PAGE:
One segment of the U.S. residential real estate market has definitely come back to life, rentals.

Turning now to Canada, commodity demand from emerging nations has been a big part of this nation’s resiliency since the recession. It won’t be as big a contributor in 2012.

Instead, Canada will return to a more traditional pattern of growth. U.S. GDP will expand at a 2.5% rate and we’ll trail behind with a figure closer to +2.0%.

There are several thickets along this path. The U.S. is not welcoming our exports to the same degree as in the past.

The U.S. housing sector is still a year or two away from being anything like its former self. This will continue to inhibit our lumber exports.

Even when the U.S. housing sector does pick up, there are likely to be court challenges to Canadian imports, the softwood lumber agreement notwithstanding.

This has simply been the pattern in this industry over the past 100 years.

In fact trade issues with the U.S. are becoming increasingly problematic. Due to tight oil and shale natural gas deposits, the U.S. is moving closer to energy self-sufficiency.

Canadian oil exports to the U.S. have stayed strong but natural gas sales have been struggling.

At this current date, almost 10 months away from the Presidential election, the delay in approving TransCanada’s Keystone XL oil pipeline is one example of how American politics can override Canadian business interests.

The U.S. will be a fickle trading party at least through November of this year. If Obama is returned as president, expect more of the same wavering on trade issues as we’ve seen over the past three years.

For example, “Buy America” provisions generally find more favour with the Democrats than the Republicans. They appeal to the labor wing of the party.

The Republicans are more willing to do whatever it takes to lift America through better positioning in the world economy.

GOP leaders have already indicated support for the Keystone XL pipeline because it will create jobs and lower reliance on Middle Eastern oil.

The presidential election will also determine how quickly an agreement between Canada and the U.S. to speed up the flow of goods across the two borders moves from platitudes to practical solutions.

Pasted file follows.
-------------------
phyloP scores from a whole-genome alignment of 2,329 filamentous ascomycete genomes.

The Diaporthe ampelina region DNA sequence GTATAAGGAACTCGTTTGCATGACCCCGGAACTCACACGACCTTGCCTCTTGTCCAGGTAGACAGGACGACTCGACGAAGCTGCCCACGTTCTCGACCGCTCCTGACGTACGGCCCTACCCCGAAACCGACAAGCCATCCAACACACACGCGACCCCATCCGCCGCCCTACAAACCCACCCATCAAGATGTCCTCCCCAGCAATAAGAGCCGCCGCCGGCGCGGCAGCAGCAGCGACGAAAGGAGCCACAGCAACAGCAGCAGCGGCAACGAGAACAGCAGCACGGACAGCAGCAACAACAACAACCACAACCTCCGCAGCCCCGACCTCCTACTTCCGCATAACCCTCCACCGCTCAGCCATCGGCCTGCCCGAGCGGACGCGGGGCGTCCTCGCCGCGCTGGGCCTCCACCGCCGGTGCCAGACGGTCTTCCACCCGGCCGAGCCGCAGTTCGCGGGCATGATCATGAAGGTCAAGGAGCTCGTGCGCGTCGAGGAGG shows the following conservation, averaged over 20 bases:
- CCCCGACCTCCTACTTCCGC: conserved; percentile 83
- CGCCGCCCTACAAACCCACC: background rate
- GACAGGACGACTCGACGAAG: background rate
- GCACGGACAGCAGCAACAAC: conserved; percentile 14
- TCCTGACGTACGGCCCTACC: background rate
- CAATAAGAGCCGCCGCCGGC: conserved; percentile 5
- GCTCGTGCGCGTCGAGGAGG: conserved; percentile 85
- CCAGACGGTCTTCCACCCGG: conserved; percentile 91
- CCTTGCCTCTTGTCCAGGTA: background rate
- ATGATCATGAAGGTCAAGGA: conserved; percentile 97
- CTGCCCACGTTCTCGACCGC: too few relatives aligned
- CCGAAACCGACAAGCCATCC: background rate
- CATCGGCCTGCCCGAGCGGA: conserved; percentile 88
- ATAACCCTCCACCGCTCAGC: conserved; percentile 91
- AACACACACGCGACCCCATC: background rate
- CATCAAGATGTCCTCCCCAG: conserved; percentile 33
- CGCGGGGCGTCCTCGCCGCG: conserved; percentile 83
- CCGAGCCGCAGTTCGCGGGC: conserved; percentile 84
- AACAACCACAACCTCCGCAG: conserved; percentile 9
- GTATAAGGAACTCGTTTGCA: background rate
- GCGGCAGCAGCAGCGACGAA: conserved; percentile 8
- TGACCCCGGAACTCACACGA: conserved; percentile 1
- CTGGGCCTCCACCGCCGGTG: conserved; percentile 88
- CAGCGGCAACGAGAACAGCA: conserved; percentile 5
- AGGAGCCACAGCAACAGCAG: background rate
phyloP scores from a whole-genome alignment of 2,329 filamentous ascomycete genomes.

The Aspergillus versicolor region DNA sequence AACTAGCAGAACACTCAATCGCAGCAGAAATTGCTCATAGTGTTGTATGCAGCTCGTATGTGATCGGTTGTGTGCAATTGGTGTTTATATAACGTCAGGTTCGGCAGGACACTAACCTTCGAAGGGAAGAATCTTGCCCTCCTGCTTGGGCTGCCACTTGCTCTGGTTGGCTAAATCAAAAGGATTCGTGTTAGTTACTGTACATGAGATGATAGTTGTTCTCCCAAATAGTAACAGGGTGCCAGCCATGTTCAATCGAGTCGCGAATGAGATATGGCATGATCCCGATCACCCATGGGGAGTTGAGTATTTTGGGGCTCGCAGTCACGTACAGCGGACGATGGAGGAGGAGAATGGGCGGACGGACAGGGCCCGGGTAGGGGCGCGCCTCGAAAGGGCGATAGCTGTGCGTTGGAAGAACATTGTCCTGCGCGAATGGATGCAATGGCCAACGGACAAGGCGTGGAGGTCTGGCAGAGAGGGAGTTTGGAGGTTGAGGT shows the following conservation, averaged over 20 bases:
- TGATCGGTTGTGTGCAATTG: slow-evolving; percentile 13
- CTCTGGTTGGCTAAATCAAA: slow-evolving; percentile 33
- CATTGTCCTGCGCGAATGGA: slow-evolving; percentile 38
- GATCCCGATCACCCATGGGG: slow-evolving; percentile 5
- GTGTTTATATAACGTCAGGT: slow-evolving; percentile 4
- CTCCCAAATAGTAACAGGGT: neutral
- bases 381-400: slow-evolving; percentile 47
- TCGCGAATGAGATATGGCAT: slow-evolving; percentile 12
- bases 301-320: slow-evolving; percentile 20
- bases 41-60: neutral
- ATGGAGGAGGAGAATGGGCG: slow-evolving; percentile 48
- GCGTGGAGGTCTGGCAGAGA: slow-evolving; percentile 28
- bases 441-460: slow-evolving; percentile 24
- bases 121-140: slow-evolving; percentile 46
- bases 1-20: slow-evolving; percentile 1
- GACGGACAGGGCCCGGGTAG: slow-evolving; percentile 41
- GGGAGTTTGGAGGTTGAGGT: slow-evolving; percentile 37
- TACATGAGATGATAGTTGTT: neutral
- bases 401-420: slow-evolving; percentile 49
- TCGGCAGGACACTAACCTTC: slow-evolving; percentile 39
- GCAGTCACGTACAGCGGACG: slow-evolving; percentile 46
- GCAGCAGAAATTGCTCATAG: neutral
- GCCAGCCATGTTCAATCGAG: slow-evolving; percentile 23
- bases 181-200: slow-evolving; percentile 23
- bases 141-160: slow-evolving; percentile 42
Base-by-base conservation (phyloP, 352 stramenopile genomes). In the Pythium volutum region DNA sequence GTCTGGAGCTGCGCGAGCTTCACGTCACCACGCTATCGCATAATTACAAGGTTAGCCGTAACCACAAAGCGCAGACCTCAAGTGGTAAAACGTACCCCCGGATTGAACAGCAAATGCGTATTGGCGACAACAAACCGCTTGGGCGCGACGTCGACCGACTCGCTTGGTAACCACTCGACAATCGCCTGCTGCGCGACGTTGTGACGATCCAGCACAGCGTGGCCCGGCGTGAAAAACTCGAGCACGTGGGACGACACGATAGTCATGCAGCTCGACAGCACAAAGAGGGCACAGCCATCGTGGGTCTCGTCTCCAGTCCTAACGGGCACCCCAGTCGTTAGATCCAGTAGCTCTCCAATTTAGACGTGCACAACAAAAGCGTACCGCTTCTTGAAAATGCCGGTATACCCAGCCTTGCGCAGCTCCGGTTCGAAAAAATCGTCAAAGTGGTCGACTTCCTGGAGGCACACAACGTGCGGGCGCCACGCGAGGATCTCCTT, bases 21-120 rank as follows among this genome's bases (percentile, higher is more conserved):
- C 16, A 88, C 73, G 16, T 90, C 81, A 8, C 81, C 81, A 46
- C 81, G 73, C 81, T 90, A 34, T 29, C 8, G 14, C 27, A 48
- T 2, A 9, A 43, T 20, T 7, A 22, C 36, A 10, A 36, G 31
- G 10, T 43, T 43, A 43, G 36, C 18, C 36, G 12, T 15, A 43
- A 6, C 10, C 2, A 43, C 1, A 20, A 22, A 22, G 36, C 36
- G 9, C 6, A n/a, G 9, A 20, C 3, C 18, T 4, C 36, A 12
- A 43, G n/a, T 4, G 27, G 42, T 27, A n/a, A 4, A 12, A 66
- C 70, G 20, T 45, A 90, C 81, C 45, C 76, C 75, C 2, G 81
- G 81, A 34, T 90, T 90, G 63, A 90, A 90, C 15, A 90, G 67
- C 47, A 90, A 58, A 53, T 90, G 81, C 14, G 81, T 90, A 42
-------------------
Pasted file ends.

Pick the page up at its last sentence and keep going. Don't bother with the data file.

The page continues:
This is a good point to leave off for the moment. I’ll continue with this overview of the 2012 Canadian economic and construction outlooks tomorrow.

Alex Carrick

Find Canadian construction-related economic articles in Canadian Construction Market News and in the Economic Outlook section of Daily Commercial News.


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Read Other Recent Alex Carrick Posts

05/14 - Economic Nuggets - May 15, 2012
05/11 - Canada Rode a Second Consecutive Month of Strong Job Gains in April
05/04 - U.S. Employment Rose by a Mediocre 115,000 in April
04/27 - U.S. GDP +2.2% in Q1 2012 and Alberta led Canadian Provinces in 2011
04/18 - U.S. Inflation Low in March; Canada’s Central Bank Looking to Raise Rates
04/12 - Canada’s Trade Surplus in February Declined but Business is Optimistic
04/03 - A Tale of Two Budgets
03/29 - A strong year for new construction investment intentions in 2012
03/21 - Leading Indicator Series Add to Good News about the U.S. and Canadian Economies
03/06 - Three key trends, more forays into high-tech and the importance for construction
02/29 - Two important sources of strength: share prices and non-residential construction
02/22 - Home resale market may be picking up in the U.S. while flattening in Canada
02/16 - Good news on U.S. housing and employment is positive for Canada as well
02/08 - Home starts and job levels diverge in Canada and the U.S.
02/03 - Canada’s labour market flat in January but U.S. on a roll
01/23 - Canada’s leading indicator series continued to charge ahead in December
01/12 - 2012 holds promise but there’s no denying the uncertainty (part 2)
01/04 - How stock prices have performed depends on the timing of the data points
12/22 - Canada stands firmly in the middle of the road as it enters 2012
12/14 - Trade issues climb the agenda in both Canada and the U.S.